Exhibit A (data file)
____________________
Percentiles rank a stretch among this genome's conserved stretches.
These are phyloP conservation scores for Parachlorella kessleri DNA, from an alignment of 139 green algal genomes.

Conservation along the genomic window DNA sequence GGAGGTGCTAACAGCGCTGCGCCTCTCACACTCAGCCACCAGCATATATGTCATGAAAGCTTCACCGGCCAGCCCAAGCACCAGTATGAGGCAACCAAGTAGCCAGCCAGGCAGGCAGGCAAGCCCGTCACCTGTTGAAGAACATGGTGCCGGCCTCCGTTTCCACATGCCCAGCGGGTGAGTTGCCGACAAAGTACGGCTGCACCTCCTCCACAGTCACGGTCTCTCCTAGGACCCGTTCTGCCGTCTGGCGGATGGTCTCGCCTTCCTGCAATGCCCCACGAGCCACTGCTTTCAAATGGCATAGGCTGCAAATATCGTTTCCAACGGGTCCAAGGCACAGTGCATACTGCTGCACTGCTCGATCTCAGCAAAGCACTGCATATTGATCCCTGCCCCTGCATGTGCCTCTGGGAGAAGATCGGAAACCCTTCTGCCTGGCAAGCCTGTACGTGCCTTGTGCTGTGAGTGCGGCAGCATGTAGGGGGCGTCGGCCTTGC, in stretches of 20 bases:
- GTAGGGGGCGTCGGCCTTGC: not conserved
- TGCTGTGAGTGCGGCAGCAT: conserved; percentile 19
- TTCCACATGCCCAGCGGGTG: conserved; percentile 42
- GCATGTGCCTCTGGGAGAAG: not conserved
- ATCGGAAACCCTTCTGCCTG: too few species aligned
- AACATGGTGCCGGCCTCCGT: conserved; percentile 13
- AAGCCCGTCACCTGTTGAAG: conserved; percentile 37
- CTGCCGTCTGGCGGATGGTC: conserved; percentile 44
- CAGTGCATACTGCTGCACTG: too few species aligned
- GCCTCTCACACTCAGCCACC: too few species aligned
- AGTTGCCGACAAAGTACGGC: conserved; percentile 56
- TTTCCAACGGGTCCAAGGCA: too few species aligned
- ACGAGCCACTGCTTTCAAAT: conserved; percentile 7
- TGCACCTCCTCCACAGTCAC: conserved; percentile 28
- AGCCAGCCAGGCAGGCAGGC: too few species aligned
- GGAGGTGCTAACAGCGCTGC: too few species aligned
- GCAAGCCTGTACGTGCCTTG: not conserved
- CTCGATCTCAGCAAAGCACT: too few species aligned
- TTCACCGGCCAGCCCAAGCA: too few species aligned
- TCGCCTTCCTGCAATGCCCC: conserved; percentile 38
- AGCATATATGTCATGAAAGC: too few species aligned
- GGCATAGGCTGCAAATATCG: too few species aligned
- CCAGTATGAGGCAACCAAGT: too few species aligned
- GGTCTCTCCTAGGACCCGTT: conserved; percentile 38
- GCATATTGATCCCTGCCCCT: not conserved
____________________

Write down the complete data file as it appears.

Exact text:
Percentiles rank a stretch among this genome's conserved stretches.
These are phyloP conservation scores for Parachlorella kessleri DNA, from an alignment of 139 green algal genomes.

Conservation along the genomic window DNA sequence GGAGGTGCTAACAGCGCTGCGCCTCTCACACTCAGCCACCAGCATATATGTCATGAAAGCTTCACCGGCCAGCCCAAGCACCAGTATGAGGCAACCAAGTAGCCAGCCAGGCAGGCAGGCAAGCCCGTCACCTGTTGAAGAACATGGTGCCGGCCTCCGTTTCCACATGCCCAGCGGGTGAGTTGCCGACAAAGTACGGCTGCACCTCCTCCACAGTCACGGTCTCTCCTAGGACCCGTTCTGCCGTCTGGCGGATGGTCTCGCCTTCCTGCAATGCCCCACGAGCCACTGCTTTCAAATGGCATAGGCTGCAAATATCGTTTCCAACGGGTCCAAGGCACAGTGCATACTGCTGCACTGCTCGATCTCAGCAAAGCACTGCATATTGATCCCTGCCCCTGCATGTGCCTCTGGGAGAAGATCGGAAACCCTTCTGCCTGGCAAGCCTGTACGTGCCTTGTGCTGTGAGTGCGGCAGCATGTAGGGGGCGTCGGCCTTGC, in stretches of 20 bases:
- GTAGGGGGCGTCGGCCTTGC: not conserved
- TGCTGTGAGTGCGGCAGCAT: conserved; percentile 19
- TTCCACATGCCCAGCGGGTG: conserved; percentile 42
- GCATGTGCCTCTGGGAGAAG: not conserved
- ATCGGAAACCCTTCTGCCTG: too few species aligned
- AACATGGTGCCGGCCTCCGT: conserved; percentile 13
- AAGCCCGTCACCTGTTGAAG: conserved; percentile 37
- CTGCCGTCTGGCGGATGGTC: conserved; percentile 44
- CAGTGCATACTGCTGCACTG: too few species aligned
- GCCTCTCACACTCAGCCACC: too few species aligned
- AGTTGCCGACAAAGTACGGC: conserved; percentile 56
- TTTCCAACGGGTCCAAGGCA: too few species aligned
- ACGAGCCACTGCTTTCAAAT: conserved; percentile 7
- TGCACCTCCTCCACAGTCAC: conserved; percentile 28
- AGCCAGCCAGGCAGGCAGGC: too few species aligned
- GGAGGTGCTAACAGCGCTGC: too few species aligned
- GCAAGCCTGTACGTGCCTTG: not conserved
- CTCGATCTCAGCAAAGCACT: too few species aligned
- TTCACCGGCCAGCCCAAGCA: too few species aligned
- TCGCCTTCCTGCAATGCCCC: conserved; percentile 38
- AGCATATATGTCATGAAAGC: too few species aligned
- GGCATAGGCTGCAAATATCG: too few species aligned
- CCAGTATGAGGCAACCAAGT: too few species aligned
- GGTCTCTCCTAGGACCCGTT: conserved; percentile 38
- GCATATTGATCCCTGCCCCT: not conserved